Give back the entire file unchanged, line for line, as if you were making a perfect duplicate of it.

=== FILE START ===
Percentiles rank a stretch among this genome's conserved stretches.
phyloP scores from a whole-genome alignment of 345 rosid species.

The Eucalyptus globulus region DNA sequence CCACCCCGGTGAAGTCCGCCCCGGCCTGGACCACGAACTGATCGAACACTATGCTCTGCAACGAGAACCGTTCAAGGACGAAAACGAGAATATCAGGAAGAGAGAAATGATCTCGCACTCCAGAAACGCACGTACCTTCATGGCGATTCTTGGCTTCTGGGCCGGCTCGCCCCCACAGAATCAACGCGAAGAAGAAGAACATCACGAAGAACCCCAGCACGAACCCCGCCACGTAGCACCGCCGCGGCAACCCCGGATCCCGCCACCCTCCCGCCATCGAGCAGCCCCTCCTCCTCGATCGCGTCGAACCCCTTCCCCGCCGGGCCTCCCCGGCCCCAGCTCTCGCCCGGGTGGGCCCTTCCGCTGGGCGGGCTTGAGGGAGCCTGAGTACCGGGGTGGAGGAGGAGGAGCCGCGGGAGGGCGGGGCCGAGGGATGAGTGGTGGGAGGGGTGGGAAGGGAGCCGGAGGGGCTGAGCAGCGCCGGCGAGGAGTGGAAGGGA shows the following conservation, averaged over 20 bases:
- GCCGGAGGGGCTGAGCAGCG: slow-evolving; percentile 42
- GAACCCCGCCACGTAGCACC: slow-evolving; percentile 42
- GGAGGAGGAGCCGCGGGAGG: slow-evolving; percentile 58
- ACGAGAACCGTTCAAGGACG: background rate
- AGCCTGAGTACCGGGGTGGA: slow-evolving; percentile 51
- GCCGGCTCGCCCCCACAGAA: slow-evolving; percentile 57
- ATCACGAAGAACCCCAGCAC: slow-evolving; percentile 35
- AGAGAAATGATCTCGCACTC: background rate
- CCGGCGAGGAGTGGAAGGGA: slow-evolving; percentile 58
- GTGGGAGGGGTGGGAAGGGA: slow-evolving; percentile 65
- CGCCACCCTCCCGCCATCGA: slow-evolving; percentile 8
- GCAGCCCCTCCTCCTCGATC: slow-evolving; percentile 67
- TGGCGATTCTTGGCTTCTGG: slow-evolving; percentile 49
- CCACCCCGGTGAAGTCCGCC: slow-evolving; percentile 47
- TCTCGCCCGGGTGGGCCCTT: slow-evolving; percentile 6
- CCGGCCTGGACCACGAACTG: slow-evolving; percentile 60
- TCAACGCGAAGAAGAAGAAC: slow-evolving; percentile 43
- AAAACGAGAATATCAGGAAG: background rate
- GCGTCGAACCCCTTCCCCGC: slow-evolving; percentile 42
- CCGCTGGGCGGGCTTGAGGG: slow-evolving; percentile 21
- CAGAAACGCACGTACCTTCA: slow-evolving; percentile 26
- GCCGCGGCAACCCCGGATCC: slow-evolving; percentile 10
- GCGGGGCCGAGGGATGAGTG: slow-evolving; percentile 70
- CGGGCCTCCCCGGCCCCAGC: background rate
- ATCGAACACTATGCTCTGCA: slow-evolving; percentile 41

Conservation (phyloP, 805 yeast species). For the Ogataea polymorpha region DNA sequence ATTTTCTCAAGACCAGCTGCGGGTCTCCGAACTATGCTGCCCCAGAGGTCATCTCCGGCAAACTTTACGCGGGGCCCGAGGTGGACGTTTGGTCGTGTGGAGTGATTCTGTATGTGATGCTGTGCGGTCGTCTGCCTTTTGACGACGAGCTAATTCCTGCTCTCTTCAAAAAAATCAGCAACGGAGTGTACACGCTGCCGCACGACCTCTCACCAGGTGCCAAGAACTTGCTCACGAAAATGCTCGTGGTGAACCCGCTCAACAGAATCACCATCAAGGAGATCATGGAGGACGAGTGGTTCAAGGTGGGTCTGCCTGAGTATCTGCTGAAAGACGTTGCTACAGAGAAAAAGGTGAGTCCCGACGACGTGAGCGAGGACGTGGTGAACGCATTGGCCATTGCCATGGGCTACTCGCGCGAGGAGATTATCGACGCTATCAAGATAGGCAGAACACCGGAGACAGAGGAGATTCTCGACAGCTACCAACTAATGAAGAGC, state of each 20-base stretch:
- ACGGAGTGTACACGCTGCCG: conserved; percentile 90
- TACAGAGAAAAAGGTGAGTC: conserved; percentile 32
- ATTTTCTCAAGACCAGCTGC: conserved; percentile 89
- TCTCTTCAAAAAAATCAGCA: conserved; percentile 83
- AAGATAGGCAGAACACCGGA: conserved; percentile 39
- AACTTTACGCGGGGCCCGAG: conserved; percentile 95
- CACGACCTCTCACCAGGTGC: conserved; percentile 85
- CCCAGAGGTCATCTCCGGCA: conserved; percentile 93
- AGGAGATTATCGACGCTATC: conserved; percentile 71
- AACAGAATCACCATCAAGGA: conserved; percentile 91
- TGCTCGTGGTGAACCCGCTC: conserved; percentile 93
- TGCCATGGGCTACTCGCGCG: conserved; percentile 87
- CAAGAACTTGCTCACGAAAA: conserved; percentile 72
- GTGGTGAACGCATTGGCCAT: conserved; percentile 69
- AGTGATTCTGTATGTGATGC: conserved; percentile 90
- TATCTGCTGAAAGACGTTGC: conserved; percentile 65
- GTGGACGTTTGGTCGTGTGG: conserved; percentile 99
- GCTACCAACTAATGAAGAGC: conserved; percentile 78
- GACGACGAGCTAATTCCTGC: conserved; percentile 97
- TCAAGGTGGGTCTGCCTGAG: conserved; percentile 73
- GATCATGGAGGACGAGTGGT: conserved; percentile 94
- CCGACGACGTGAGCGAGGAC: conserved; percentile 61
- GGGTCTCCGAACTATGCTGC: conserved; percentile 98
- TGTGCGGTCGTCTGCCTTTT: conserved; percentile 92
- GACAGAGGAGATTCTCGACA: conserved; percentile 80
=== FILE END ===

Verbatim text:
Percentiles rank a stretch among this genome's conserved stretches.
phyloP scores from a whole-genome alignment of 345 rosid species.

The Eucalyptus globulus region DNA sequence CCACCCCGGTGAAGTCCGCCCCGGCCTGGACCACGAACTGATCGAACACTATGCTCTGCAACGAGAACCGTTCAAGGACGAAAACGAGAATATCAGGAAGAGAGAAATGATCTCGCACTCCAGAAACGCACGTACCTTCATGGCGATTCTTGGCTTCTGGGCCGGCTCGCCCCCACAGAATCAACGCGAAGAAGAAGAACATCACGAAGAACCCCAGCACGAACCCCGCCACGTAGCACCGCCGCGGCAACCCCGGATCCCGCCACCCTCCCGCCATCGAGCAGCCCCTCCTCCTCGATCGCGTCGAACCCCTTCCCCGCCGGGCCTCCCCGGCCCCAGCTCTCGCCCGGGTGGGCCCTTCCGCTGGGCGGGCTTGAGGGAGCCTGAGTACCGGGGTGGAGGAGGAGGAGCCGCGGGAGGGCGGGGCCGAGGGATGAGTGGTGGGAGGGGTGGGAAGGGAGCCGGAGGGGCTGAGCAGCGCCGGCGAGGAGTGGAAGGGA shows the following conservation, averaged over 20 bases:
- GCCGGAGGGGCTGAGCAGCG: slow-evolving; percentile 42
- GAACCCCGCCACGTAGCACC: slow-evolving; percentile 42
- GGAGGAGGAGCCGCGGGAGG: slow-evolving; percentile 58
- ACGAGAACCGTTCAAGGACG: background rate
- AGCCTGAGTACCGGGGTGGA: slow-evolving; percentile 51
- GCCGGCTCGCCCCCACAGAA: slow-evolving; percentile 57
- ATCACGAAGAACCCCAGCAC: slow-evolving; percentile 35
- AGAGAAATGATCTCGCACTC: background rate
- CCGGCGAGGAGTGGAAGGGA: slow-evolving; percentile 58
- GTGGGAGGGGTGGGAAGGGA: slow-evolving; percentile 65
- CGCCACCCTCCCGCCATCGA: slow-evolving; percentile 8
- GCAGCCCCTCCTCCTCGATC: slow-evolving; percentile 67
- TGGCGATTCTTGGCTTCTGG: slow-evolving; percentile 49
- CCACCCCGGTGAAGTCCGCC: slow-evolving; percentile 47
- TCTCGCCCGGGTGGGCCCTT: slow-evolving; percentile 6
- CCGGCCTGGACCACGAACTG: slow-evolving; percentile 60
- TCAACGCGAAGAAGAAGAAC: slow-evolving; percentile 43
- AAAACGAGAATATCAGGAAG: background rate
- GCGTCGAACCCCTTCCCCGC: slow-evolving; percentile 42
- CCGCTGGGCGGGCTTGAGGG: slow-evolving; percentile 21
- CAGAAACGCACGTACCTTCA: slow-evolving; percentile 26
- GCCGCGGCAACCCCGGATCC: slow-evolving; percentile 10
- GCGGGGCCGAGGGATGAGTG: slow-evolving; percentile 70
- CGGGCCTCCCCGGCCCCAGC: background rate
- ATCGAACACTATGCTCTGCA: slow-evolving; percentile 41

Conservation (phyloP, 805 yeast species). For the Ogataea polymorpha region DNA sequence ATTTTCTCAAGACCAGCTGCGGGTCTCCGAACTATGCTGCCCCAGAGGTCATCTCCGGCAAACTTTACGCGGGGCCCGAGGTGGACGTTTGGTCGTGTGGAGTGATTCTGTATGTGATGCTGTGCGGTCGTCTGCCTTTTGACGACGAGCTAATTCCTGCTCTCTTCAAAAAAATCAGCAACGGAGTGTACACGCTGCCGCACGACCTCTCACCAGGTGCCAAGAACTTGCTCACGAAAATGCTCGTGGTGAACCCGCTCAACAGAATCACCATCAAGGAGATCATGGAGGACGAGTGGTTCAAGGTGGGTCTGCCTGAGTATCTGCTGAAAGACGTTGCTACAGAGAAAAAGGTGAGTCCCGACGACGTGAGCGAGGACGTGGTGAACGCATTGGCCATTGCCATGGGCTACTCGCGCGAGGAGATTATCGACGCTATCAAGATAGGCAGAACACCGGAGACAGAGGAGATTCTCGACAGCTACCAACTAATGAAGAGC, state of each 20-base stretch:
- ACGGAGTGTACACGCTGCCG: conserved; percentile 90
- TACAGAGAAAAAGGTGAGTC: conserved; percentile 32
- ATTTTCTCAAGACCAGCTGC: conserved; percentile 89
- TCTCTTCAAAAAAATCAGCA: conserved; percentile 83
- AAGATAGGCAGAACACCGGA: conserved; percentile 39
- AACTTTACGCGGGGCCCGAG: conserved; percentile 95
- CACGACCTCTCACCAGGTGC: conserved; percentile 85
- CCCAGAGGTCATCTCCGGCA: conserved; percentile 93
- AGGAGATTATCGACGCTATC: conserved; percentile 71
- AACAGAATCACCATCAAGGA: conserved; percentile 91
- TGCTCGTGGTGAACCCGCTC: conserved; percentile 93
- TGCCATGGGCTACTCGCGCG: conserved; percentile 87
- CAAGAACTTGCTCACGAAAA: conserved; percentile 72
- GTGGTGAACGCATTGGCCAT: conserved; percentile 69
- AGTGATTCTGTATGTGATGC: conserved; percentile 90
- TATCTGCTGAAAGACGTTGC: conserved; percentile 65
- GTGGACGTTTGGTCGTGTGG: conserved; percentile 99
- GCTACCAACTAATGAAGAGC: conserved; percentile 78
- GACGACGAGCTAATTCCTGC: conserved; percentile 97
- TCAAGGTGGGTCTGCCTGAG: conserved; percentile 73
- GATCATGGAGGACGAGTGGT: conserved; percentile 94
- CCGACGACGTGAGCGAGGAC: conserved; percentile 61
- GGGTCTCCGAACTATGCTGC: conserved; percentile 98
- TGTGCGGTCGTCTGCCTTTT: conserved; percentile 92
- GACAGAGGAGATTCTCGACA: conserved; percentile 80